Use this URL to cite or link to this record in EThOS: http://ethos.bl.uk/OrderDetails.do?uin=uk.bl.ethos.597737
Title: The relationship between terrorism and organised crime in India and Pakistan : dynamics and consequences
Author: Clarke, Ryan J.
Awarding Body: University of Cambridge
Current Institution: University of Cambridge
Date of Award: 2010
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Abstract:
Much research has focused on the official government policies of India and Pakistan towards Kashmir. Many choose to focus on the political process, prospects for a peaceful resolution, diplomatic hurdles, or the impact that the stalemate has on the economies of the parties involved. Surprisingly little attention in the West has been paid to several notable Pakistani non-state actors who are increasingly operating on their own and who have the potential to greatly inhibit, if not derail, the peace process between India and Pakistan. This research project will focus on Dawood Ibrahim and D-Company for a variety of reasons. For one, D-Company is the largest organised criminal syndicate in Asia. Its network spans the globe and has operations in India, Pakistan, Afghanistan, Thailand, Saudi Arabia, United Arab Emirates, and South Africa, amongst others. Secondly, D-Company controls much of the smuggling activity at key ports such as Mumbai, Karachi, and Dubai. Further, D-Company is unique in that it is one of the only criminal syndicates to only include members from a particular religious background (Islam), to have its most senior leadership based overseas (primarily in Karachi), to consist of members ready and willing to attack their own country (India), and to have blurred the line between an organised criminal group and a terrorist network. In-addition to narcotics and weapons trafficking, extortion, racketeering, money laundering and contract killings, D-Company has permitted Al-Qaeda and Pakistan's Inter-Services Intelligence (ISI) to use its smuggling routes. The decision was made to focus on the activites of LeT over other Kashmir-centred militant groups because LeT is often referred to as the largest group operating within Indian territory and has the stongest links with D-Company, a relationship facilitated and nurtured by the ISI. This research challenges the conventional wisdom that TTP and Al-Qaeda are Pakistan's most serious security challenges. LeT has benefitted from decades of state patronage and military training, enjoys strong relationships with criminal syndicates and other terrorist groups (Pakistani and otherwise) and, critically, enjoys a favourable perception amongst everyday Pakistanis due to its carefully crafted image of being on the frontline against a hostile India. Neither Al-Qaeda nor the TTP have the level of domestic sympathy of LeT. This research is highly relevant to policymaking in that it attempts to focus attention on a dynamic of the Kashmir impasse that receives an inadequate amount of attention. Although the role of regular military forces are not to be discounted, many of the non-state actors in 1HK, such as LeT, are also very powerful but are not confined by the same restraints as state forces, thus allowing them engage in more violent actions without as much fear of reprisal. LeT is unlikely to be affected by economic sanctions or arms embargoes and neither is D-Company. In order for lawmakers, security personnel, and other Kashmir watchers to develop a sound, comprehensive policy, this underworld relationship and its potential to undermine political initiatives must be fully appreciated.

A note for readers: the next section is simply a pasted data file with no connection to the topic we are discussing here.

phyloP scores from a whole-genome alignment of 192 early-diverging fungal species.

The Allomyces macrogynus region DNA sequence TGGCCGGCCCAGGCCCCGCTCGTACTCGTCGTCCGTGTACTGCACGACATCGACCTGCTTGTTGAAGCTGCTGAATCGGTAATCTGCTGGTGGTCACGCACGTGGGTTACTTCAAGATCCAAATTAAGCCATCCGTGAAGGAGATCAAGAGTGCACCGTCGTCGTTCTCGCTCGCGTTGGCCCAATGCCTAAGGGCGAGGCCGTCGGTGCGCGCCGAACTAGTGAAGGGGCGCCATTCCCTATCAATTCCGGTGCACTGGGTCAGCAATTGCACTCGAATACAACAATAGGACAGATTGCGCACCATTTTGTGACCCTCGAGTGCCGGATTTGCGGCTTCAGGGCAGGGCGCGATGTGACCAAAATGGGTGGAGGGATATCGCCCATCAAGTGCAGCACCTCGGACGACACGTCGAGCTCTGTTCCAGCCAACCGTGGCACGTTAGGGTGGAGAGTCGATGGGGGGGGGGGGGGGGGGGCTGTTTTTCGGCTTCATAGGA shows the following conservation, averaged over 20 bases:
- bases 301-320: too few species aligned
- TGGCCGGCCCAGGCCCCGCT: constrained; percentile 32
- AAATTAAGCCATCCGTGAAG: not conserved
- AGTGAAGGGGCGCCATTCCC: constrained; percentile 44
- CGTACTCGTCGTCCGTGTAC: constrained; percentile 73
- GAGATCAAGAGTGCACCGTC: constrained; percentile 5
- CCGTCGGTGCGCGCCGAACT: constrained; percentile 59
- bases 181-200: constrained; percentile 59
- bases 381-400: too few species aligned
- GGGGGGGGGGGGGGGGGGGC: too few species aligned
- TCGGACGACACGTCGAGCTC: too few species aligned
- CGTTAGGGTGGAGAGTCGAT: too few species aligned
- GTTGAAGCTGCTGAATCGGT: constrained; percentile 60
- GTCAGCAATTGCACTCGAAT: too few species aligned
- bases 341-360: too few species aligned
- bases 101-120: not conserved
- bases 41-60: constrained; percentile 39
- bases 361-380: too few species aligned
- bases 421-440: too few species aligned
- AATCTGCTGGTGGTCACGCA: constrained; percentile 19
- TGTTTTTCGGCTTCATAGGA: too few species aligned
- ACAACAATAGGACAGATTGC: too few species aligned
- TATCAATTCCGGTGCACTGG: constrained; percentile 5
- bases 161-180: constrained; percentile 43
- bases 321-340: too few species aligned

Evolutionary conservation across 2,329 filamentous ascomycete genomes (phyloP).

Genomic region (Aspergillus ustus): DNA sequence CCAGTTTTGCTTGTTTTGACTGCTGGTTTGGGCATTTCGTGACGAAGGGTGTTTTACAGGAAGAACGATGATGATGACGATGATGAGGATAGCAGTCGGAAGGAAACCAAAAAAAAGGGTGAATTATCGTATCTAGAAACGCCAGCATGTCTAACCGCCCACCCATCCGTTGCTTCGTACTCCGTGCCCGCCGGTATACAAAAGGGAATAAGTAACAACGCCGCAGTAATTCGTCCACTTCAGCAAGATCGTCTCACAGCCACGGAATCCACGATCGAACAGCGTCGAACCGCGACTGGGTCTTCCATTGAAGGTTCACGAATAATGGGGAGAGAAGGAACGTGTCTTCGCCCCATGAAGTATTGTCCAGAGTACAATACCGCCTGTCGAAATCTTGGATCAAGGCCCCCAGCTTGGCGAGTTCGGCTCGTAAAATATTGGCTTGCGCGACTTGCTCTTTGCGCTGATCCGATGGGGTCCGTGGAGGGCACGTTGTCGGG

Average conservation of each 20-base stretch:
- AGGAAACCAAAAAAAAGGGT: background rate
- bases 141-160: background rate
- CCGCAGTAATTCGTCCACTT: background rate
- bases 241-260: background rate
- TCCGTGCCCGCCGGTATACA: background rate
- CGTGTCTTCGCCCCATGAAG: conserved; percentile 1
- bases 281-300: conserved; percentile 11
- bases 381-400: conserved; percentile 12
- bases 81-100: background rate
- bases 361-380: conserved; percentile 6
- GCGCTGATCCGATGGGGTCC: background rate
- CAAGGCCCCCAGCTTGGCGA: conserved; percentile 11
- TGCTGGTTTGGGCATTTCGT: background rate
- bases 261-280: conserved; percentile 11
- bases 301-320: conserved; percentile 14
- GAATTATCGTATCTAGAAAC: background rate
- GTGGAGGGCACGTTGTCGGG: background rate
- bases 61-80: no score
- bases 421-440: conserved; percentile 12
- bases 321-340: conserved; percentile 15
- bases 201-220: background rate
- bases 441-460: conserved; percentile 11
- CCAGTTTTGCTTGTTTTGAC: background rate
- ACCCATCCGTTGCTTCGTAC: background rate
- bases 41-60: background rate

Supervisor: Not available Sponsor: Not available
Qualification Name: Thesis (Ph.D.) Qualification Level: Doctoral
EThOS ID: uk.bl.ethos.597737  DOI: Not available
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